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Helderberg Sauvignon Blanc 2014

Sauvignon Blanc from South Africa
    12.88% ABV
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    12.88% ABV

    Winemaker Notes

    The Helderberg Winery Sauvignon Blanc 2014 displays a lovely spectrum of cool climate characteristcis such as grapefruit, green figs, cut grass, gooseberries and citrus. A rich palate exudes layers of pure fruit with a firm acidity, resulting in a wine of vibrant intensity, elegance and is thoroughly refreshing.

    Critical Acclaim

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    Helderberg

    Helderberg

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    Helderberg, South Africa
    Today, nestling comfortably in the shadow of the Helderberg mountain, is Helderberg Winery, one of South Africa's oldest wine cellars, founded in 1906. The mountain symbolizes the uniqueness found in the region, making it one of the finest wine producing areas in the world. Helderberg is well known for its Port as it was the South African champion and Reserve champion in 1991 and 1992 at the National Young Wine Show. In 1993 the Port received a gold Veritas Award and in 1994 the Chenin Blanc (off-dry) won a double gold. The winemaking team once again showed their went by winning gold Veritas Award in 1997 for the 1995 Cape Ruby Port. It is the variety in the terroir, both maritime and mountainous, that provides Helderberg with the unique fruit which form the foundation of our quality wines.

    South Africa

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    The South African wine renaissance is in full swing. Impressive red and white bargains abound. South Africa has a long and rich history considering its status as part of the “New World” of wine. In the mid-17th century, the lusciously sweet dessert wines of Constantia were highly prized by the European aristocracy. Since then, the South African wine industry has experienced some setbacks due to the phylloxera infestation of the late 1800s and political difficulties throughout the following century. Today, however, it is increasingly responsible for high-quality wines that are helping to put the country back on the international wine map. Wine production is mainly situated around Cape Town, where the climate is generally warm to hot, but the Benguela current from Antarctica provides the brisk ocean breezes necessary for steady ripening. Similarly, cooler high-elevation vineyard sites offer climatic diversity.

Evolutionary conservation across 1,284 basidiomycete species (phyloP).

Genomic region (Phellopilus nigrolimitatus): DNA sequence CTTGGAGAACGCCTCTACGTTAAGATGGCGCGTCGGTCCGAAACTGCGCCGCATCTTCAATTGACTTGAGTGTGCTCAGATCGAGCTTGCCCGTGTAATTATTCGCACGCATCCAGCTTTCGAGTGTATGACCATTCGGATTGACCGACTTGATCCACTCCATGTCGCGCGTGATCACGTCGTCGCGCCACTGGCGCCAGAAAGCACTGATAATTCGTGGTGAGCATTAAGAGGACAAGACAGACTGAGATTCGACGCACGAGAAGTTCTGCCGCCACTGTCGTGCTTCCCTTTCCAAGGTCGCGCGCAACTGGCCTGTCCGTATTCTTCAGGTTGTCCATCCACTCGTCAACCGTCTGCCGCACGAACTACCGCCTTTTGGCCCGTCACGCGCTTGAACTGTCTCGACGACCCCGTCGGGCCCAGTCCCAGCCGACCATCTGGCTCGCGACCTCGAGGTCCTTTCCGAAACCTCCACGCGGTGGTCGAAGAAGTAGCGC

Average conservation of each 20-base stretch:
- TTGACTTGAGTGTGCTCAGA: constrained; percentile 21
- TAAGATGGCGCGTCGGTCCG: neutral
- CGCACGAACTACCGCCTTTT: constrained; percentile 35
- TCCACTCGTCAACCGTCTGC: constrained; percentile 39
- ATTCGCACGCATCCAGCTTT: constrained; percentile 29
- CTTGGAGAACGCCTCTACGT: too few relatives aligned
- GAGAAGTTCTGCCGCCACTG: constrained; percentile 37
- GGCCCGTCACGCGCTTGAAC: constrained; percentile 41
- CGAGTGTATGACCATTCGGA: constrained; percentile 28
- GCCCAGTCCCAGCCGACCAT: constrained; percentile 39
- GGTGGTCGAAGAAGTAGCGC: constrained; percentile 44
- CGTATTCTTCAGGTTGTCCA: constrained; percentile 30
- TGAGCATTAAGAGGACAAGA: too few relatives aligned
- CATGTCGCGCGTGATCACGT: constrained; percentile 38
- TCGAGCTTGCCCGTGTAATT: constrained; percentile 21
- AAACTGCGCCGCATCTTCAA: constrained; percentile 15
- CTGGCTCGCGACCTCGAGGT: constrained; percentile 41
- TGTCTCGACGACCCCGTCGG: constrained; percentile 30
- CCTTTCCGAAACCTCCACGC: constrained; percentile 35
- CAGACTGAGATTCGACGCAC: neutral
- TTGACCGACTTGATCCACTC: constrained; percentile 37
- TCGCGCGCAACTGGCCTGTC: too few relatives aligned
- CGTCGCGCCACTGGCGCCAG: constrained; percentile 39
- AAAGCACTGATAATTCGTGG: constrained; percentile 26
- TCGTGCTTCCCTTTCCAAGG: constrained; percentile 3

South Africa’s wine zones are divided into region, then smaller districts and finally wards, but the country’s wine styles are differentiated more by grape variety than by region. Pinotage, a cross between Pinot Noir and Cinsault, is the country’s “signature” grape, responsible for earthy, gamey reds. When Pinotage is blended with other red varieties, like Cabernet Sauvignon, Merlot, Syrah, or Pinot Noir (all commonly vinified alone as well), it is often labeled as a “Cape Blend.” Chenin Blanc (locally known as “Steen”) dominates white wine production, with Chardonnay and Sauvignon Blanc following behind.

    Sauvignon Blanc

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    A crisp, refreshing variety that equally reflects both terroir and varietal character, Sauvignon Blanc is responsible for a vast array of wine styles. A couple of commonalities always exist, however—namely, zesty acidity and intense aromatics. The variety is of French provenance, and is important in Bordeaux and the Loire Valley. It also shines in New Zealand and California, while Chile and South Africa are excellent sources of high-quality, value-priced Sauvignon Blanc. High-quality Sauvignon Blanc is also produced in Washington State, Australia, and parts of northern Italy.

    In the Glass

    From its homeland in the Loire Valley, where citrus, flinty, and smoky flavors shine through in Sancerre and Pouilly-Fume, to Marlborough, New Zealand, where it is pungent, racy, and “green” (think grass, leaves, gooseberries, and bell peppers) and tastes of grapefruit and passionfruit, Sauvignon Blanc has something to offer every wine drinker. In Bordeaux, it is typically blended with Sémillon and Muscadelle to produce a softer, richer style. In California, any of the aforementioned styles can be emulated.

    Perfect Pairings

    The freshness of Sauvignon Blanc’s flavor—from bell pepper and cut grass to passionfruit, gooseberry, and ripe kiwi lend it to a range of light, summery dishes including salad, seafood, and mild Asian dishes. Sauvignon Blanc settles in comfortably at the table with notoriously difficult foods like goat cheese and asparagus. When combined with Sémillon (and perhaps some oak), it can be paired with more complex seafood and chicken dishes.

    Sommelier Secret

    Along with Cabernet Franc, Sauvignon Blanc is the proud parent of Cabernet Sauvignon. That green bell pepper aroma that all three varieties share is no coincidence—it comes from a high concentration of pyrazines (an herbaceous aromatic compound) inherent to each member of the family.

    RGL0514516_2014 Item# 144766